Birmingham resident Sandoval, meanwhile, plays the bus hijacker, and because of his recent work as an extra on “Real Steel” and the new “Harold and Kumar” Christmas movie — both filmed in the Detroit area — “Appleville” may qualify him for a Screen Actors Guild card.

“I never thought I’d be close to that at 23,” said Sandoval.

One longstanding member of SAG that appears in the film is Evy Orbach, the former artistic director of West Bloomfield's Jewish Ensemble Theatre, who plays one of the bus passengers.


Student filmmakers on the set of "Appleville" look at footage.

Photo by Curtis Matzke

“What I really didn’t expect was how knowledgeable these kids are,” said Orbach. “I haven’t had one moment where I felt they weren’t competent. … These three universities are producing people who belong in the industry. Every one of these kids deserves a job.”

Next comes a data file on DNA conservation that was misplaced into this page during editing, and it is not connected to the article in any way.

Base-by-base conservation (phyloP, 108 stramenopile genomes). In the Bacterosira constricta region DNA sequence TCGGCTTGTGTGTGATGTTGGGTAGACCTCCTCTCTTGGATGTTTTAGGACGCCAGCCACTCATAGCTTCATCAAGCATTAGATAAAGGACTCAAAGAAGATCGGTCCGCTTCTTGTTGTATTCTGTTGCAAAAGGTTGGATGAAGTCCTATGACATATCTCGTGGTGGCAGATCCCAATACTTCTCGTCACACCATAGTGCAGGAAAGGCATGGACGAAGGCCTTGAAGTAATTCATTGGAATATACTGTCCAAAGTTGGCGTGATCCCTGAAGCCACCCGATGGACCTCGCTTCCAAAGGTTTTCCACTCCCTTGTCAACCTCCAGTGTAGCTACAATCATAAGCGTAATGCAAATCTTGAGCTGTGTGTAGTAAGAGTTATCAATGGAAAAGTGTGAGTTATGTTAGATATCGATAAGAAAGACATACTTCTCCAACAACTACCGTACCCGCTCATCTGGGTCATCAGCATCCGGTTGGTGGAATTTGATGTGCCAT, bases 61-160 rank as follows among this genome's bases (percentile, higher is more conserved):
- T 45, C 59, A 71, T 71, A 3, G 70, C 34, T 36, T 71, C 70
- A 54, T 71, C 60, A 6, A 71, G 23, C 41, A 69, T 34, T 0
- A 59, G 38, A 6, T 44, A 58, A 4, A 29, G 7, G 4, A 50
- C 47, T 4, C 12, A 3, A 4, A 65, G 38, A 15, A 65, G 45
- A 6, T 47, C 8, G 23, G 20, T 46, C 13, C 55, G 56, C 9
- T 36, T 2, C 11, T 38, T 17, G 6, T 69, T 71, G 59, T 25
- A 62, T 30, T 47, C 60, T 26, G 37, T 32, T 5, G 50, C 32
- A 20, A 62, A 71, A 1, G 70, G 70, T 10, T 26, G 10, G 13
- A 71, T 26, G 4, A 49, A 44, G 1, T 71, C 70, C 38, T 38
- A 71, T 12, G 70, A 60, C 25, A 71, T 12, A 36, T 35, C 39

After an intensive two-week shoot, “Appleville” wrapped at NCRC on August 20, and the CFA team plans to premiere the film at the Detroit Institute of Arts and submit it to film festivals. (Click here to see WDIV's recently-aired segment on "Appleville.")

“Emery’s vision was for this thing to start to knock down the walls between these schools,” said Burnstein. “To let these kids work together and create an indigenous film community. Because in the long run, if we’re going to have a self-sustaining industry, you want the talent to come together to create their own things.”

Jenn McKee is the entertainment digital journalist for Reach her at or 734-623-2546, and follow her on Twitter @jennmckee.